Progressive legislators and tax reform advocates also questioned whether the last tax fairness study had been watered down and actually understated the problem.
That 2022 analysis ignored impacts of four taxes that had been considered in the 2014 report. Three of those four — levies on utilities, insurance and real estate transactions — routinely involve expenses that businesses shift onto households. The fourth was the Connecticut estate tax.
Boughton, who wasn’t commissioner in 2014 when the first analysis was prepared, said he believes the legislation defining how fairness studies should be conducted didn’t mandate inclusion of those other taxes.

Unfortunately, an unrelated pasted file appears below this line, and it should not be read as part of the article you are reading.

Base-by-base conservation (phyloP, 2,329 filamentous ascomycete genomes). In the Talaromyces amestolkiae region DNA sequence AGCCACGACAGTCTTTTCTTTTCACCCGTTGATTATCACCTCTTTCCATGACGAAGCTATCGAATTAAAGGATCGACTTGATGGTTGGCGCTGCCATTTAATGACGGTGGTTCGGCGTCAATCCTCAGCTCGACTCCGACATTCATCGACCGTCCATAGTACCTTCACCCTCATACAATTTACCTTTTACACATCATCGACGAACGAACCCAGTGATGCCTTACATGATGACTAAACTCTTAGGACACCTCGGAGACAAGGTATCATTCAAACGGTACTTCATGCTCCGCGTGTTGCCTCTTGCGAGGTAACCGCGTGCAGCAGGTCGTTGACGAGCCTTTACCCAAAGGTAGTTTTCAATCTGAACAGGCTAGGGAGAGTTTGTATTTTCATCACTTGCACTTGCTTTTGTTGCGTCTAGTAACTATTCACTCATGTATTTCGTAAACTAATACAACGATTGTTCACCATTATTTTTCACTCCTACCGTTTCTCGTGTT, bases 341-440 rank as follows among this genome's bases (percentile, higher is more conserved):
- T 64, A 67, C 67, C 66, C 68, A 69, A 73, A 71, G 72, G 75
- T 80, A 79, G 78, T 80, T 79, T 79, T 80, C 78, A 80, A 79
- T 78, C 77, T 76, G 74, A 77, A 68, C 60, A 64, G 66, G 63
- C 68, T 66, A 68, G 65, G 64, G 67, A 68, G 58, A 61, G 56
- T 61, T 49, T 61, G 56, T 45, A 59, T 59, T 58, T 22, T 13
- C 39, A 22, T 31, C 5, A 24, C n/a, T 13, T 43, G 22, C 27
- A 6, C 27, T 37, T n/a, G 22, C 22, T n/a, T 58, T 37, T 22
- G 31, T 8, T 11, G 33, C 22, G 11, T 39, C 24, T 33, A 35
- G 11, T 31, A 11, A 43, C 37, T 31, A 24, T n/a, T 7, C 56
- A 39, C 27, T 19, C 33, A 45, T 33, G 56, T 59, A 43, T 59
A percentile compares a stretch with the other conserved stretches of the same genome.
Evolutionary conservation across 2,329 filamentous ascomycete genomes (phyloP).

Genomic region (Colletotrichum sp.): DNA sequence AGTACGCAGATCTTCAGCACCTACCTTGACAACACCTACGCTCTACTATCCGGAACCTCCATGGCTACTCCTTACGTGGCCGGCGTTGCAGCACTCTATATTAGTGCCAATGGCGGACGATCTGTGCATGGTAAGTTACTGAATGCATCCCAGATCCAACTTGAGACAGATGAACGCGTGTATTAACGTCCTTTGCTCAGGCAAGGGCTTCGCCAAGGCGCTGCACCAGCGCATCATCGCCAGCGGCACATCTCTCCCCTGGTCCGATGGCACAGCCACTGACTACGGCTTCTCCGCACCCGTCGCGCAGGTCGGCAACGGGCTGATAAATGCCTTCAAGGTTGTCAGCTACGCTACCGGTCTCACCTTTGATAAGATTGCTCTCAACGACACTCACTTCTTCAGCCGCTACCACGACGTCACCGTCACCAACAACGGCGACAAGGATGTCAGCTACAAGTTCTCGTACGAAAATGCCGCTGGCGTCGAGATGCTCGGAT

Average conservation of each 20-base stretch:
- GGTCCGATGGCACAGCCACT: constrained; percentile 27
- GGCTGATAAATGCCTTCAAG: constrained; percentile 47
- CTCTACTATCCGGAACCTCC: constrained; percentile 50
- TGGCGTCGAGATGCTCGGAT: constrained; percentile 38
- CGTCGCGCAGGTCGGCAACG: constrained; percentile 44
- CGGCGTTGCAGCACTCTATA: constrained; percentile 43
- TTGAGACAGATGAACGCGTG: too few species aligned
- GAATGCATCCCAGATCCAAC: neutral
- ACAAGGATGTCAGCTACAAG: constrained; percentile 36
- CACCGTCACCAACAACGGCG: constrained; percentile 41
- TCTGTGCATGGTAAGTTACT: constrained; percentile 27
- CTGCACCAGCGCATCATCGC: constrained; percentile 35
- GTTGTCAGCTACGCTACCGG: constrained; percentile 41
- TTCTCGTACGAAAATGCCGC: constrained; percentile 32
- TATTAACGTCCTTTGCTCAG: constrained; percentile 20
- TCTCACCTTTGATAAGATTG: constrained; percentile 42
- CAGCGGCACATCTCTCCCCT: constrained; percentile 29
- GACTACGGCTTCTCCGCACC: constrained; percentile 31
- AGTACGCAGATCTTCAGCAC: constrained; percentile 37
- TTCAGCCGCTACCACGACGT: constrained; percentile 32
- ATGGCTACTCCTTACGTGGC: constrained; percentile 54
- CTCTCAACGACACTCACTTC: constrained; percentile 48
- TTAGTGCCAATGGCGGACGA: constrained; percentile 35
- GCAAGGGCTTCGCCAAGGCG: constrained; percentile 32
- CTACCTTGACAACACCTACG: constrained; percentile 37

Leaders of the finance committee couldn’t be reached for comment Thursday. But Sen. John Fonfara, D-Hartford, who co-chairs the panel, said last spring that legislators wanted as comprehensive a study as possible. “Information is powerful. Information guides us,” he told the CT Mirror in late April.
Lawmakers: Close the gap between taxes owed and paid
The new directives lawmakers enacted in June as part of the new biennial budget also added another new element: an analysis of Connecticut’s “tax gap” — the difference between the taxes owed and what actually is collected.
Once the gap is established, the Department of Revenue Services has until July 2025 to develop a plan to close that margin.
In 2022, Lamont pitched to legislators the idea of selling the state’s outstanding tax debt to private collection agencies.